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The Daily Cardinal Est. 1892
Tuesday, January 26, 2021

Campus needs to improve diversity

I am not from Madison, WI. I come from the buzzing city of Los Angeles, Calif. I just finished my first official full week of college and I’m truly exhausted. I’m exhausted of all the work but ultimately exhausted of questions, looks and awkward vibes I receive on a daily basis.

I know that UW-Madison is really trying to become more diverse and I see the strides it’s making as an institution but that doesn’t mean everyone is making those same strides.

The one question that always gets me is, “What are you doing here?” With a backpack full of books hanging on my back I have a puzzled look on my face expressing a complete loss of words. My question is what do you think I’m here for?

I am here to get a quality education and hopefully graduate with a degree in four years. I always feel inclined to ask them right back, “what are YOU doing here?” Yes, I know I don’t look like most of the other people roaming this city or this campus, but I deserve to be here just as much as anyone else does.

The Way Up Multicultural Org Fair and the Black Cultural Center Orientation have been the two major events where I have felt most at home. They have been the events in which I see the most people who look like me. We are instantly connected and engage in conversation about our experiences while on campus so far.

The people of color community here at UW-Madison is very close-knit. We form our own family and bond together. One thing I know for sure is that I will not let the lack of color on campus bring me down in the slightest bit or deteriorate my confidence.

I know that I am on this campus for a reason and I will not allow myself to be belittled in any way. It wouldn’t make sense if I was just sitting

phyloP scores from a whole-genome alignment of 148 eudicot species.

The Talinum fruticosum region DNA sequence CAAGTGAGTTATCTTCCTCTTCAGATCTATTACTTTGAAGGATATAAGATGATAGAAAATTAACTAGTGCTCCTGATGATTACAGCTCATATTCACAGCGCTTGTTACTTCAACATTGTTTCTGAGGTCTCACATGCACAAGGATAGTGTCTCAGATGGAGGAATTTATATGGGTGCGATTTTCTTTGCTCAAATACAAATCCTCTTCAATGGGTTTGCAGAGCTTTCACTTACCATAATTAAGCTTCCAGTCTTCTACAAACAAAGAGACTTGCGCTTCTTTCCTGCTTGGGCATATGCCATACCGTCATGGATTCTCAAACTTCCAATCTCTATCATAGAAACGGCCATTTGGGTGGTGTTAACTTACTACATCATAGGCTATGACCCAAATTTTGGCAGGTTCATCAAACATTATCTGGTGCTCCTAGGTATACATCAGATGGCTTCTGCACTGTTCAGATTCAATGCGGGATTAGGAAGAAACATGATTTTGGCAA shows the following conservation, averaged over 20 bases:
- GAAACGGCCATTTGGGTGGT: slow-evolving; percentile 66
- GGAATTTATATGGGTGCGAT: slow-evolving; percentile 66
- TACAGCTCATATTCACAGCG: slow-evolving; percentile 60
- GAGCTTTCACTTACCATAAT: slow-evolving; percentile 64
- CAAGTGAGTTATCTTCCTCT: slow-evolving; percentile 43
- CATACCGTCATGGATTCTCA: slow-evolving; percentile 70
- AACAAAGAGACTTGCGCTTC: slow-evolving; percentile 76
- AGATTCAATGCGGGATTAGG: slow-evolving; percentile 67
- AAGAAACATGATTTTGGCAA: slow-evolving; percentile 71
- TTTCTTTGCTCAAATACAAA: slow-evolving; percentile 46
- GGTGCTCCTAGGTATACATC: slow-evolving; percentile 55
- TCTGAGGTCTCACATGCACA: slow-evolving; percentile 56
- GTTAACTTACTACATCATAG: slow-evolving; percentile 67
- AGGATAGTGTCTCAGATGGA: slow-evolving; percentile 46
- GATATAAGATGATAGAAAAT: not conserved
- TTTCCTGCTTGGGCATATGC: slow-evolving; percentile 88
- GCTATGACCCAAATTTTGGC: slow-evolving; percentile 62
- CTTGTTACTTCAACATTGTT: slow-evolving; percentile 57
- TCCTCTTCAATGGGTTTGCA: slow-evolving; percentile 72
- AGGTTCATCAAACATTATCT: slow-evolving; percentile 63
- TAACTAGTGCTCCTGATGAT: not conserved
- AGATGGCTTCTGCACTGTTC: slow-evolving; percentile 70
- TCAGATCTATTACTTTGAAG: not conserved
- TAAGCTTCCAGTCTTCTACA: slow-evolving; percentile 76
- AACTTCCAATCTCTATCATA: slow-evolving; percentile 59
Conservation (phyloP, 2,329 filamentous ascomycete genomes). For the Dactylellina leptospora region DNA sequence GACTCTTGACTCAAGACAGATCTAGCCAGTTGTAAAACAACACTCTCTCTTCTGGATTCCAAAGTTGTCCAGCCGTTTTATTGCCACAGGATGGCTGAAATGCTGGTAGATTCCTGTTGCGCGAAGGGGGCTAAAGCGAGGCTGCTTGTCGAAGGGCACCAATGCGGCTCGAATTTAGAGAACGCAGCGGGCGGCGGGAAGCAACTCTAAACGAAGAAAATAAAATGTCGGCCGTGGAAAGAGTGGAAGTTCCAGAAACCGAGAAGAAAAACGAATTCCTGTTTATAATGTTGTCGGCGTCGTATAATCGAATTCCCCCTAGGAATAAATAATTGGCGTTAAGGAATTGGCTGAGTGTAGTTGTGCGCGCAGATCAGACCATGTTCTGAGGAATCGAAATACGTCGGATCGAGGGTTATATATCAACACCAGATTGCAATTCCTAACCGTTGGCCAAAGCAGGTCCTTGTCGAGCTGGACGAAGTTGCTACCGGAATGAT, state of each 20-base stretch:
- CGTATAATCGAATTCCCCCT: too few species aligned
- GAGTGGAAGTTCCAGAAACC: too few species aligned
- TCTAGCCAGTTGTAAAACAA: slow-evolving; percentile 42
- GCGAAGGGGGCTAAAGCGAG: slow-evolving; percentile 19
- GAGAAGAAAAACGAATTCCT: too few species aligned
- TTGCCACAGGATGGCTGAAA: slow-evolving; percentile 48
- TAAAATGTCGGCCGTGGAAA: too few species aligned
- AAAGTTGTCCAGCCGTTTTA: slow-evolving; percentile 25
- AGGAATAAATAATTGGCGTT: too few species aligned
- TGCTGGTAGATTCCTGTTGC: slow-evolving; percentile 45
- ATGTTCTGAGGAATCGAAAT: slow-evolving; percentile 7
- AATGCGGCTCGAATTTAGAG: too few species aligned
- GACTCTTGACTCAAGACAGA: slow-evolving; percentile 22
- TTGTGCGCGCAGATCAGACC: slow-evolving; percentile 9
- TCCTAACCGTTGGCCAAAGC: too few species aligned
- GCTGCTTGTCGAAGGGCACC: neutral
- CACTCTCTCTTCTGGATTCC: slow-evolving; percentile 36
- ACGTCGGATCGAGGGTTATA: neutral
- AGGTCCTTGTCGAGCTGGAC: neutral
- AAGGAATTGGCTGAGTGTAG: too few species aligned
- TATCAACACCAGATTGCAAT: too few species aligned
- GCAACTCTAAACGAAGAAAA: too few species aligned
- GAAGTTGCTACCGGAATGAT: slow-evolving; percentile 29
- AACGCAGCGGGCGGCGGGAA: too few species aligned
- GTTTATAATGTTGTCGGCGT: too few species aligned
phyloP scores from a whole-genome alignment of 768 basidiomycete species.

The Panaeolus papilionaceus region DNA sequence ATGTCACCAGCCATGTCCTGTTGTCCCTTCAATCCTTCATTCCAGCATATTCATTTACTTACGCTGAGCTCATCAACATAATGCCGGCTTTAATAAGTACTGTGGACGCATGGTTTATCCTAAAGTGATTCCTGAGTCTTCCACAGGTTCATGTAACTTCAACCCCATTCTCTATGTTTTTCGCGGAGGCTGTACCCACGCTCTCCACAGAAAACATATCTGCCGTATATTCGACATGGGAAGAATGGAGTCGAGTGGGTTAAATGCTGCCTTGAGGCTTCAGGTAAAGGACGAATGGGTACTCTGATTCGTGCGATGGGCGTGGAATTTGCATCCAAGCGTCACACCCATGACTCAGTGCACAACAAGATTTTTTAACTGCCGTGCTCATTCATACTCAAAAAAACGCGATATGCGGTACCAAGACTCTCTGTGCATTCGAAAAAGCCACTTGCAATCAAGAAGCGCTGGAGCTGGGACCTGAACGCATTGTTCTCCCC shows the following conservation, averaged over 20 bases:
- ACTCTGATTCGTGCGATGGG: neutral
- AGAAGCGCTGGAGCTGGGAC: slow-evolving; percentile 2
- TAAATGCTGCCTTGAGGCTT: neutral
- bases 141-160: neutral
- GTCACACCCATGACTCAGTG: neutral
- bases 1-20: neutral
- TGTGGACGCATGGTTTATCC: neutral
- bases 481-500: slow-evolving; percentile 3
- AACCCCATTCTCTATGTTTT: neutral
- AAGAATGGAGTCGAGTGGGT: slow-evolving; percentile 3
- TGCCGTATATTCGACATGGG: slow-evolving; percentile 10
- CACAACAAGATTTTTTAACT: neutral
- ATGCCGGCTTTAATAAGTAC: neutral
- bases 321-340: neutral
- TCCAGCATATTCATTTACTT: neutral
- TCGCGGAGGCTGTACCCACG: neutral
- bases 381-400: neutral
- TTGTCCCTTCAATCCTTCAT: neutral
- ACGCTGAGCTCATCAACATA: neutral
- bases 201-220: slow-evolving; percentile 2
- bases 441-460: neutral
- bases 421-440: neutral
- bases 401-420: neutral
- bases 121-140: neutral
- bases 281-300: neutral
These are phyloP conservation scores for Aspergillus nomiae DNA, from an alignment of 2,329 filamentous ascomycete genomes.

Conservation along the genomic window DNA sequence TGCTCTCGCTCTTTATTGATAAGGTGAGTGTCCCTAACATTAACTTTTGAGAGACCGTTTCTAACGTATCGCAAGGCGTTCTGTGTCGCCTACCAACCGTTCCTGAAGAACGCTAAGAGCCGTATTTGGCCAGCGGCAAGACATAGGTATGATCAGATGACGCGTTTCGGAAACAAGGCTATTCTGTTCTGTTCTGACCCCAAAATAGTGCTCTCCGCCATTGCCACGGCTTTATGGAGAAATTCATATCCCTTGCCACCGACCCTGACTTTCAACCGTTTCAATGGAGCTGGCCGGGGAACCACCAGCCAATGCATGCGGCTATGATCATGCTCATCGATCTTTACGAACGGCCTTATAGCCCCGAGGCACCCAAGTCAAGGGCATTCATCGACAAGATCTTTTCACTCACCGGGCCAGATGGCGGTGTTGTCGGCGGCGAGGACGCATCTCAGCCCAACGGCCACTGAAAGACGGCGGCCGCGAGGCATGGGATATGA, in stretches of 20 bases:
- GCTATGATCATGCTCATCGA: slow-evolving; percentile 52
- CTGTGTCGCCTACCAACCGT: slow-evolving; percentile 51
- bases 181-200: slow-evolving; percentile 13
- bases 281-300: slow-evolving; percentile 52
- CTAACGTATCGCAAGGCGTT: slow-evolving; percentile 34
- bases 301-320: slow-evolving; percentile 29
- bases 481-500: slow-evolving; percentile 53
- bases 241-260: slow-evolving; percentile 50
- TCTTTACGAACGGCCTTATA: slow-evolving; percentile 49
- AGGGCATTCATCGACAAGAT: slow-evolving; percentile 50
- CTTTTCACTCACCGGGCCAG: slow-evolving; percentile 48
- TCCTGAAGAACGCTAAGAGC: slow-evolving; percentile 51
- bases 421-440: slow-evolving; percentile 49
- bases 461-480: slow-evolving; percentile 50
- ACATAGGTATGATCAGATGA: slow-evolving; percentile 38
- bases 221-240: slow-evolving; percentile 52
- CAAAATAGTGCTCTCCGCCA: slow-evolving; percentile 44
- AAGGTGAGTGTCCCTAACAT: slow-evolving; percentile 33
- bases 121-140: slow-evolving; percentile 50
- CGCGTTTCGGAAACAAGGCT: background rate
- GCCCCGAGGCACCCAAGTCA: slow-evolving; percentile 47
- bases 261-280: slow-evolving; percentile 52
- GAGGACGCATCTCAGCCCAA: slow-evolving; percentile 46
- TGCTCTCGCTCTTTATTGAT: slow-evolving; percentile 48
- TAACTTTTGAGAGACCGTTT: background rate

ting back expecting others to come to me and become friends. I will continue to put myself out there and meet and talk to people from all walks of life. It’s all about overcoming the fear of being uncomfortable.

Malala Yousafzai, who is a brilliant soul, has said, “One child, one teacher, one pen, and one book can change the world.” This quote definitely fits our society and I feel it is very applicable to our campus.

It only takes one student, one teacher, one pen, and one book to truly make a difference. It’s not going to be easy to change a routine that has been in place for so long but it’s worth a shot.

By not even attempting to “get the ball rolling,” you in turn become a part of the problem. Your silence says that what’s happening is okay and there’s no need for change. Systems are meant to be challenged. Just because something is the norm does not mean that it is right.

I asked one Caucasian freshman about her thoughts on diversity on campus. Her response was, “The school is much whiter than it is advertised to be.” It is a little surprising that even a student who is well represented sees that there is a problem with the current system.

I then turned around and asked the same question to a student of color and his response was, “The school has a lot of work to do to better support its students of color.”

Two perspectives coming from two students who have different levels of privilege have similar opinions on the university’s current diversity situation. If there is a common feeling then why is there still a problem?

Chelsea is a freshman intending to major in journalism and Spanish. What are your thoughts on diversity on campus? Send any and all questions, comments and concerns to 

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